The Bank of England has acknowledged that high-speed traders have been able to listen in on market-sensitive press conferences before they were officially broadcast after one of its suppliers hacked into its systems.
The central bank was confirming a story in The Times, which reported in Thursday’s print edition that a third-party supplier to the BoE had been sending an audio feed of certain press conferences to other external clients before the main video feed was publicly available.
The audio feed was installed only to act as a back-up in case the video feed failed, but the BoE said it had recently discovered — “following concerns raised with the bank” — that the feed had been misused by the supplier since earlier this year.
“This wholly unacceptable use of the audio feed was without the bank’s knowledge or consent, and is being investigated further,” the BoE statement said.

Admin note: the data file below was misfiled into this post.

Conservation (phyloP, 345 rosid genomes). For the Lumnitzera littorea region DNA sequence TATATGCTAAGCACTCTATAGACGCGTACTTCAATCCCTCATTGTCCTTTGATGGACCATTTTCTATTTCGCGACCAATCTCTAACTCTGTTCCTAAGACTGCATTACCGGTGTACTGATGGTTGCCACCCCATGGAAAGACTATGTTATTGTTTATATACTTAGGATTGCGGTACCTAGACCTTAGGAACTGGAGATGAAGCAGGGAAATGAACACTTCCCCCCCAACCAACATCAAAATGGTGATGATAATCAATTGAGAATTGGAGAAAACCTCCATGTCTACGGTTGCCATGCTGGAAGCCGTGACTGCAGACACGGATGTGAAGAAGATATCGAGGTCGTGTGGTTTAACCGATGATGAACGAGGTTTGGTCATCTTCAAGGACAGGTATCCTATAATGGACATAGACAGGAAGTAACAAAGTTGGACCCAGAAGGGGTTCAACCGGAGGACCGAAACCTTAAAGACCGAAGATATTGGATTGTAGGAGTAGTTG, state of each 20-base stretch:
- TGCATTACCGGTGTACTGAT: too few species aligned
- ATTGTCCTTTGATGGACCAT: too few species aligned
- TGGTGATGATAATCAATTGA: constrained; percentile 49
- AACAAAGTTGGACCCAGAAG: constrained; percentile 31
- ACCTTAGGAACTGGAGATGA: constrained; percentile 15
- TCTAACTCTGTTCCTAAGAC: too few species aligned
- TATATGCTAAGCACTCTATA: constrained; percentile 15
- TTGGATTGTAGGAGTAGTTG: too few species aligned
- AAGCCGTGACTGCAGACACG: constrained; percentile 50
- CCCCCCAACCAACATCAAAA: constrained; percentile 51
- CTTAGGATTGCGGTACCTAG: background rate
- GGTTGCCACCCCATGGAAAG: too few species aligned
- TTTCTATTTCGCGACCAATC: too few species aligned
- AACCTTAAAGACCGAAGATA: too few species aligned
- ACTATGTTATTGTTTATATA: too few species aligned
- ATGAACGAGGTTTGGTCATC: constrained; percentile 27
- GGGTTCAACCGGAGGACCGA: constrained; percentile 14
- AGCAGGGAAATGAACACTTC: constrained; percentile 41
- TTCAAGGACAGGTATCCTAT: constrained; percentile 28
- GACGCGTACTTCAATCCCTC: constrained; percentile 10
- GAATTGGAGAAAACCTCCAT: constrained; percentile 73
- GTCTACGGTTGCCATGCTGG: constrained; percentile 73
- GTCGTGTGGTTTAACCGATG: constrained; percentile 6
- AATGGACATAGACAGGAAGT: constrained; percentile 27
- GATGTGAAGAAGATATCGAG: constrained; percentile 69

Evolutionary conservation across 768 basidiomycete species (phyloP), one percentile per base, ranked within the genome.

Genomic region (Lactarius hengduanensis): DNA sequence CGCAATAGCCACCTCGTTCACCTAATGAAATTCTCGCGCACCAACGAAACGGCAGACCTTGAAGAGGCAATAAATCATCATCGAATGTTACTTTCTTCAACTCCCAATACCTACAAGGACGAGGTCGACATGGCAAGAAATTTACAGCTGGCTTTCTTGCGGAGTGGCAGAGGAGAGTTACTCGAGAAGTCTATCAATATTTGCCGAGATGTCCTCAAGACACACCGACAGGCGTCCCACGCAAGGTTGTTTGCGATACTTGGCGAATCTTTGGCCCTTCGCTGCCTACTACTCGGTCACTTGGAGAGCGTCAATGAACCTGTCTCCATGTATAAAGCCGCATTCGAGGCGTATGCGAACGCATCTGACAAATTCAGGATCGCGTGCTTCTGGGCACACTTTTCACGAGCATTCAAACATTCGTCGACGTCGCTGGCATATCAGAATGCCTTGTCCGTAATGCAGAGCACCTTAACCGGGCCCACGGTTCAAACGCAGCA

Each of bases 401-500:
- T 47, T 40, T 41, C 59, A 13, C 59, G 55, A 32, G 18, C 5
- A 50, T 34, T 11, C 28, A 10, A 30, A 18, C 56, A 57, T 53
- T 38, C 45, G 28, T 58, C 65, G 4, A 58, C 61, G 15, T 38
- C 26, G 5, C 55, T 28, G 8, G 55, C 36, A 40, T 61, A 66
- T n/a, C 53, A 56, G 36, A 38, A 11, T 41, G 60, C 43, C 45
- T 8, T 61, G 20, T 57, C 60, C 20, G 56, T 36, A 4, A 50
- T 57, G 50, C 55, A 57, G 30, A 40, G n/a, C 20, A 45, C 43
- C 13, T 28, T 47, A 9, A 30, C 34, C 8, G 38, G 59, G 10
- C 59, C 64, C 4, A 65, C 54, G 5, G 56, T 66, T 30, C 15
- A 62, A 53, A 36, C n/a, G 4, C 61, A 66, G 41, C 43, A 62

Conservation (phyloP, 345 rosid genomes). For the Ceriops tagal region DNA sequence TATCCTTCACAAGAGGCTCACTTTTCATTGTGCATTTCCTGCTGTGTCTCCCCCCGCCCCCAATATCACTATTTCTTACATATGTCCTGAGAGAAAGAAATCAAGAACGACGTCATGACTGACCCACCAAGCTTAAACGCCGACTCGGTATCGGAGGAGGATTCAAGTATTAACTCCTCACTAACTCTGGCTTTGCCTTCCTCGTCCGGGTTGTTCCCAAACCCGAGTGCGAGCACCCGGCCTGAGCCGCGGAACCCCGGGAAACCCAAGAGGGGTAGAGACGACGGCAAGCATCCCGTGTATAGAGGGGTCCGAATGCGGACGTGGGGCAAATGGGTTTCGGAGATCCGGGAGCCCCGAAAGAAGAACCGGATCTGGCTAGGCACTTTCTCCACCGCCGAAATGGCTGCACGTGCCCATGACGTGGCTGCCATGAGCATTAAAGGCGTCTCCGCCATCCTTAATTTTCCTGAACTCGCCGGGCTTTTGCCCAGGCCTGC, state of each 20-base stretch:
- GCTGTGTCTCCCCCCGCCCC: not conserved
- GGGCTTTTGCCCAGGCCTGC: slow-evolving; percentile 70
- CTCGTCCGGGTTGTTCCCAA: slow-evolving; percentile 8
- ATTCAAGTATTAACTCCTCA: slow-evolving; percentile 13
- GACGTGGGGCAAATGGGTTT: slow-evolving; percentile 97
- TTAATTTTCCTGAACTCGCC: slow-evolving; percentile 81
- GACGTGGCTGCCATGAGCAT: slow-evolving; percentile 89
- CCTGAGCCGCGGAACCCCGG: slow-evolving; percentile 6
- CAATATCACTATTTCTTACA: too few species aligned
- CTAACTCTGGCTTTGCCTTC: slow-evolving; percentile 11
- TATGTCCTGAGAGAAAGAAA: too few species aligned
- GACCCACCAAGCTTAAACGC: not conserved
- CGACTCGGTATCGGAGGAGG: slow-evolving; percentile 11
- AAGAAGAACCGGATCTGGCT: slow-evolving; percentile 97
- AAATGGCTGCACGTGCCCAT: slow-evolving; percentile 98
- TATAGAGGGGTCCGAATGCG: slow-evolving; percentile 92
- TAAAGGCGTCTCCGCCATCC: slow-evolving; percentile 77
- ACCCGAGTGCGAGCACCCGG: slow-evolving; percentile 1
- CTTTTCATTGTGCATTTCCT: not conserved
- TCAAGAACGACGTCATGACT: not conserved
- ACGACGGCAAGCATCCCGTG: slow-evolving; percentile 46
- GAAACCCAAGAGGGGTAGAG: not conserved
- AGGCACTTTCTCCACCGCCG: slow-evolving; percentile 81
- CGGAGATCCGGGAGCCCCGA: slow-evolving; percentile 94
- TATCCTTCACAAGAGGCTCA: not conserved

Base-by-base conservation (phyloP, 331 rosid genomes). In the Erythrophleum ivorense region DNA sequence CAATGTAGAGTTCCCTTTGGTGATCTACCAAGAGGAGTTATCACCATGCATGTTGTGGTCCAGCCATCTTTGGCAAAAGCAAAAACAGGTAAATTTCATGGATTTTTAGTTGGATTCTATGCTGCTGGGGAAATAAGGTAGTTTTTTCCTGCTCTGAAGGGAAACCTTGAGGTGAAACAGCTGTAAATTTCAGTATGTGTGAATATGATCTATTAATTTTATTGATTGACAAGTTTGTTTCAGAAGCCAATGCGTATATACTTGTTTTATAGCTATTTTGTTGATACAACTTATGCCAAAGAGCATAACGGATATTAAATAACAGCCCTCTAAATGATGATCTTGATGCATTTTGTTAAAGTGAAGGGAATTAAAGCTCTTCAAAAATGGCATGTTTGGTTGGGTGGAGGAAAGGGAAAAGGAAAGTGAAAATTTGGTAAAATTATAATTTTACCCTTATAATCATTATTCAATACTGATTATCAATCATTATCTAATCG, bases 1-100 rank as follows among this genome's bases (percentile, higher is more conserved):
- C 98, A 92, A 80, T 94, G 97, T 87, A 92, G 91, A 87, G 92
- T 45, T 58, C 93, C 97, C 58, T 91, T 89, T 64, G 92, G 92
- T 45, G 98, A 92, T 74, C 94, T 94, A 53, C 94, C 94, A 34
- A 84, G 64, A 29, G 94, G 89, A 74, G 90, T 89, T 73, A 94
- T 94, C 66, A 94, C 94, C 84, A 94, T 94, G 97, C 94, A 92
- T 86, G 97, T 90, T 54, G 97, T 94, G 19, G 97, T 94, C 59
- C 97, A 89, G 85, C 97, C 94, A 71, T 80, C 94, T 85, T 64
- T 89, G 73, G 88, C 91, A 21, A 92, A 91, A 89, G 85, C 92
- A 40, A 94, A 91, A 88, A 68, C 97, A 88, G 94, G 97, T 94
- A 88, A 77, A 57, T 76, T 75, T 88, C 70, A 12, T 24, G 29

The BoE said that after identifying what was happening, it had immediately disabled the supplier’s access — before its most recent press conference on the Financial Stability Report. It also underlined that security had not been breached in the release of market sensitive decisions of its policy committees. The issue “related only to the broadcast of press conferences that follow such statements”.
However, this is an enormous embarrassment to the BoE. Comments made by Mark Carney, the governor, and other senior BoE officials at the press conferences that follow meetings of the monetary policy committee and financial stability committee often move sterling and gilt prices: having a start of a few seconds would allow traders to pre-empt the rest of the market.
The Times reported that the supplier had hacked into the audio feed at least since the start of this year and said documents showed that the service had been sold on to high-speed trading companies, through a market news service connected to the supplier.